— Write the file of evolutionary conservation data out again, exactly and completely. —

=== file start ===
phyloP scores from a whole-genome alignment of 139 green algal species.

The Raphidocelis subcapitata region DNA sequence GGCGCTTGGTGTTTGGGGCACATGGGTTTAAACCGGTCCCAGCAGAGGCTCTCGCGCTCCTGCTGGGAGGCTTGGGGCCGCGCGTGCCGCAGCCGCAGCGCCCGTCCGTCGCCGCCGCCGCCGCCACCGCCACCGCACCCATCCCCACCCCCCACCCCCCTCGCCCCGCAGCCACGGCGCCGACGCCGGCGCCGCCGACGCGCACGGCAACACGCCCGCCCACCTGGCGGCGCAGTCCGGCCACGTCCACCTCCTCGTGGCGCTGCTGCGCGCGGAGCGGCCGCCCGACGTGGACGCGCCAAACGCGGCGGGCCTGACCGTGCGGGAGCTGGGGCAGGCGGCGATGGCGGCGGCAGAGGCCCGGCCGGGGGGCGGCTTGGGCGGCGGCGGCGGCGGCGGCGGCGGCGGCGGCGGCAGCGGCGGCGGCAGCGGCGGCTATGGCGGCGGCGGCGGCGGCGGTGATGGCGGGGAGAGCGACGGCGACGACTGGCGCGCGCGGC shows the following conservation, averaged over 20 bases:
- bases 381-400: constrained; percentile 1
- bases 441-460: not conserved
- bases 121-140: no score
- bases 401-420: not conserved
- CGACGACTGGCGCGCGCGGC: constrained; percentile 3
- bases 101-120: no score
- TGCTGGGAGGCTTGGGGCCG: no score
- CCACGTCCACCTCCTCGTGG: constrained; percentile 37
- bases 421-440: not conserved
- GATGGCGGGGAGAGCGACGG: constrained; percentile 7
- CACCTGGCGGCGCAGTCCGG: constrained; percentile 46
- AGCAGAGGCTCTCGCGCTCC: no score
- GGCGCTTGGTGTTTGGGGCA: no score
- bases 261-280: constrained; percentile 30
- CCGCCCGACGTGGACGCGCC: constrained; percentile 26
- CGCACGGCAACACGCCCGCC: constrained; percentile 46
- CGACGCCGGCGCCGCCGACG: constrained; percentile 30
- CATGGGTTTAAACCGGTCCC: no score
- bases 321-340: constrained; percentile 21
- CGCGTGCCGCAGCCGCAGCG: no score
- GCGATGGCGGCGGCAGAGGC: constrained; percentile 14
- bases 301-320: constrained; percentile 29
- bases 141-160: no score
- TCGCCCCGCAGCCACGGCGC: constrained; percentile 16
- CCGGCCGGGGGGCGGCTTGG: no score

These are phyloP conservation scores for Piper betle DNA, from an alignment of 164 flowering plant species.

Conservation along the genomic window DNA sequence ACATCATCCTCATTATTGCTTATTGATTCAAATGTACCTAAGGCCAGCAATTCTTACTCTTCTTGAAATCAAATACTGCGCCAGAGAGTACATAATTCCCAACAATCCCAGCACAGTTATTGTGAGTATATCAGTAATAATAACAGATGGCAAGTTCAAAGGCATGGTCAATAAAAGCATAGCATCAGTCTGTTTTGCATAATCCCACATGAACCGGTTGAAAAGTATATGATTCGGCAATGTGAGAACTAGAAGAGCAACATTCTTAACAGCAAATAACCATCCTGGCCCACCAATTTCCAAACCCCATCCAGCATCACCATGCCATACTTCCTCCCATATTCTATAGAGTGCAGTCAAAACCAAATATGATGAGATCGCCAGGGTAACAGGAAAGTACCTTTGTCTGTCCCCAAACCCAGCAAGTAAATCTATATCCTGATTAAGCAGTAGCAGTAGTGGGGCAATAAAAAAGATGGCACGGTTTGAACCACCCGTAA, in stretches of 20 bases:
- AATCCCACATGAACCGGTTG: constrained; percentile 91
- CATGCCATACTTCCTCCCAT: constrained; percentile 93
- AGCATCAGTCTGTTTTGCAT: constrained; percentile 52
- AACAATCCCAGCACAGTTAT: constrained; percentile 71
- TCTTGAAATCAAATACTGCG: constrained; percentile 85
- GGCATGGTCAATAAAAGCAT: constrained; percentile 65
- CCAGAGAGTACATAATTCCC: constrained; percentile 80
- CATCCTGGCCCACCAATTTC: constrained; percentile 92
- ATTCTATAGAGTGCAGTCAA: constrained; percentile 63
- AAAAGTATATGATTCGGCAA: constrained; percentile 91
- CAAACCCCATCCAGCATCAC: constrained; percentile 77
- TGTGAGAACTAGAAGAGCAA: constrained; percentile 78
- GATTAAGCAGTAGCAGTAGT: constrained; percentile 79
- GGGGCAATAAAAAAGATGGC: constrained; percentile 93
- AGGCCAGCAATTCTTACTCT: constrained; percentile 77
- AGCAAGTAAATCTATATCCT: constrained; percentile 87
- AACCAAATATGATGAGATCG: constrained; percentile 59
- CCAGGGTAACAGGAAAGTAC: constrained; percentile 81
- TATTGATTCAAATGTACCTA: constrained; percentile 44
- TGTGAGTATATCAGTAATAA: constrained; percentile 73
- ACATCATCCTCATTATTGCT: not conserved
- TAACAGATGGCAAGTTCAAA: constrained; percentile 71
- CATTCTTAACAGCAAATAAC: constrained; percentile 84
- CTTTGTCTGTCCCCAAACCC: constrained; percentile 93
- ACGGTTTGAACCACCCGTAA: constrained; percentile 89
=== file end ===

phyloP scores from a whole-genome alignment of 139 green algal species.

The Raphidocelis subcapitata region DNA sequence GGCGCTTGGTGTTTGGGGCACATGGGTTTAAACCGGTCCCAGCAGAGGCTCTCGCGCTCCTGCTGGGAGGCTTGGGGCCGCGCGTGCCGCAGCCGCAGCGCCCGTCCGTCGCCGCCGCCGCCGCCACCGCCACCGCACCCATCCCCACCCCCCACCCCCCTCGCCCCGCAGCCACGGCGCCGACGCCGGCGCCGCCGACGCGCACGGCAACACGCCCGCCCACCTGGCGGCGCAGTCCGGCCACGTCCACCTCCTCGTGGCGCTGCTGCGCGCGGAGCGGCCGCCCGACGTGGACGCGCCAAACGCGGCGGGCCTGACCGTGCGGGAGCTGGGGCAGGCGGCGATGGCGGCGGCAGAGGCCCGGCCGGGGGGCGGCTTGGGCGGCGGCGGCGGCGGCGGCGGCGGCGGCGGCGGCAGCGGCGGCGGCAGCGGCGGCTATGGCGGCGGCGGCGGCGGCGGTGATGGCGGGGAGAGCGACGGCGACGACTGGCGCGCGCGGC shows the following conservation, averaged over 20 bases:
- bases 381-400: constrained; percentile 1
- bases 441-460: not conserved
- bases 121-140: no score
- bases 401-420: not conserved
- CGACGACTGGCGCGCGCGGC: constrained; percentile 3
- bases 101-120: no score
- TGCTGGGAGGCTTGGGGCCG: no score
- CCACGTCCACCTCCTCGTGG: constrained; percentile 37
- bases 421-440: not conserved
- GATGGCGGGGAGAGCGACGG: constrained; percentile 7
- CACCTGGCGGCGCAGTCCGG: constrained; percentile 46
- AGCAGAGGCTCTCGCGCTCC: no score
- GGCGCTTGGTGTTTGGGGCA: no score
- bases 261-280: constrained; percentile 30
- CCGCCCGACGTGGACGCGCC: constrained; percentile 26
- CGCACGGCAACACGCCCGCC: constrained; percentile 46
- CGACGCCGGCGCCGCCGACG: constrained; percentile 30
- CATGGGTTTAAACCGGTCCC: no score
- bases 321-340: constrained; percentile 21
- CGCGTGCCGCAGCCGCAGCG: no score
- GCGATGGCGGCGGCAGAGGC: constrained; percentile 14
- bases 301-320: constrained; percentile 29
- bases 141-160: no score
- TCGCCCCGCAGCCACGGCGC: constrained; percentile 16
- CCGGCCGGGGGGCGGCTTGG: no score

These are phyloP conservation scores for Piper betle DNA, from an alignment of 164 flowering plant species.

Conservation along the genomic window DNA sequence ACATCATCCTCATTATTGCTTATTGATTCAAATGTACCTAAGGCCAGCAATTCTTACTCTTCTTGAAATCAAATACTGCGCCAGAGAGTACATAATTCCCAACAATCCCAGCACAGTTATTGTGAGTATATCAGTAATAATAACAGATGGCAAGTTCAAAGGCATGGTCAATAAAAGCATAGCATCAGTCTGTTTTGCATAATCCCACATGAACCGGTTGAAAAGTATATGATTCGGCAATGTGAGAACTAGAAGAGCAACATTCTTAACAGCAAATAACCATCCTGGCCCACCAATTTCCAAACCCCATCCAGCATCACCATGCCATACTTCCTCCCATATTCTATAGAGTGCAGTCAAAACCAAATATGATGAGATCGCCAGGGTAACAGGAAAGTACCTTTGTCTGTCCCCAAACCCAGCAAGTAAATCTATATCCTGATTAAGCAGTAGCAGTAGTGGGGCAATAAAAAAGATGGCACGGTTTGAACCACCCGTAA, in stretches of 20 bases:
- AATCCCACATGAACCGGTTG: constrained; percentile 91
- CATGCCATACTTCCTCCCAT: constrained; percentile 93
- AGCATCAGTCTGTTTTGCAT: constrained; percentile 52
- AACAATCCCAGCACAGTTAT: constrained; percentile 71
- TCTTGAAATCAAATACTGCG: constrained; percentile 85
- GGCATGGTCAATAAAAGCAT: constrained; percentile 65
- CCAGAGAGTACATAATTCCC: constrained; percentile 80
- CATCCTGGCCCACCAATTTC: constrained; percentile 92
- ATTCTATAGAGTGCAGTCAA: constrained; percentile 63
- AAAAGTATATGATTCGGCAA: constrained; percentile 91
- CAAACCCCATCCAGCATCAC: constrained; percentile 77
- TGTGAGAACTAGAAGAGCAA: constrained; percentile 78
- GATTAAGCAGTAGCAGTAGT: constrained; percentile 79
- GGGGCAATAAAAAAGATGGC: constrained; percentile 93
- AGGCCAGCAATTCTTACTCT: constrained; percentile 77
- AGCAAGTAAATCTATATCCT: constrained; percentile 87
- AACCAAATATGATGAGATCG: constrained; percentile 59
- CCAGGGTAACAGGAAAGTAC: constrained; percentile 81
- TATTGATTCAAATGTACCTA: constrained; percentile 44
- TGTGAGTATATCAGTAATAA: constrained; percentile 73
- ACATCATCCTCATTATTGCT: not conserved
- TAACAGATGGCAAGTTCAAA: constrained; percentile 71
- CATTCTTAACAGCAAATAAC: constrained; percentile 84
- CTTTGTCTGTCCCCAAACCC: constrained; percentile 93
- ACGGTTTGAACCACCCGTAA: constrained; percentile 89